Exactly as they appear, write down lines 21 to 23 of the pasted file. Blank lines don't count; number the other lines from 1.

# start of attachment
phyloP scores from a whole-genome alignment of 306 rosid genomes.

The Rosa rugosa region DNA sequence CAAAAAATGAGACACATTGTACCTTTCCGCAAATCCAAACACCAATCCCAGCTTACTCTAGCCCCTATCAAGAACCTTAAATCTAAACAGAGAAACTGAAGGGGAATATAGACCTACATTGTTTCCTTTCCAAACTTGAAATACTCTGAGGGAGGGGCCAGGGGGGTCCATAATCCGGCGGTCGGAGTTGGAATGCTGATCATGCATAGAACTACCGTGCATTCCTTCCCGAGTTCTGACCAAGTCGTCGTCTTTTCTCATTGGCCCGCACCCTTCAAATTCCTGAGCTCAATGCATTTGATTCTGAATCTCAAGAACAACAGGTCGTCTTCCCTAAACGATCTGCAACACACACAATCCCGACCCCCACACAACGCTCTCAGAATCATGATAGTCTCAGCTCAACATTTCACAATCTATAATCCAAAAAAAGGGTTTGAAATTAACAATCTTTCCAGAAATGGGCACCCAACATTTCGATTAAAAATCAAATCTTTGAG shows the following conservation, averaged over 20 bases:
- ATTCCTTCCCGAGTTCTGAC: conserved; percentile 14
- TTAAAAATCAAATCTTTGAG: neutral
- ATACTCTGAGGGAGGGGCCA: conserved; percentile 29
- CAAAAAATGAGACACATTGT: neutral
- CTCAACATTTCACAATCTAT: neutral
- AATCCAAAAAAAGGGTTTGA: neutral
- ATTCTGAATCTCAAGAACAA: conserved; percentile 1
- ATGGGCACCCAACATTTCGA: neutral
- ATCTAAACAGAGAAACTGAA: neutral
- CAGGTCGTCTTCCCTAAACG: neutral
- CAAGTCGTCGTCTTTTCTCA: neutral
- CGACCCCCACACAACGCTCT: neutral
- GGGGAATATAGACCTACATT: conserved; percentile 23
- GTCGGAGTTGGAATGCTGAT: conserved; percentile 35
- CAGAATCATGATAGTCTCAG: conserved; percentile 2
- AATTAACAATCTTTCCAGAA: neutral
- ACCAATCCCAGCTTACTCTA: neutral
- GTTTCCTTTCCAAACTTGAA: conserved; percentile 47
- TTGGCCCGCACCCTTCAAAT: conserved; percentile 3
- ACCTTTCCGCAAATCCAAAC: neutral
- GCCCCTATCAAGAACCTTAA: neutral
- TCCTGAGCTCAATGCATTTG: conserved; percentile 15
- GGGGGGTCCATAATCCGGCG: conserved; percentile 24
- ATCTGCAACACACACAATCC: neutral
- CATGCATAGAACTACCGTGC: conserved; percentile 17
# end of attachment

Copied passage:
- TTGGCCCGCACCCTTCAAAT: conserved; percentile 3
- ACCTTTCCGCAAATCCAAAC: neutral
- GCCCCTATCAAGAACCTTAA: neutral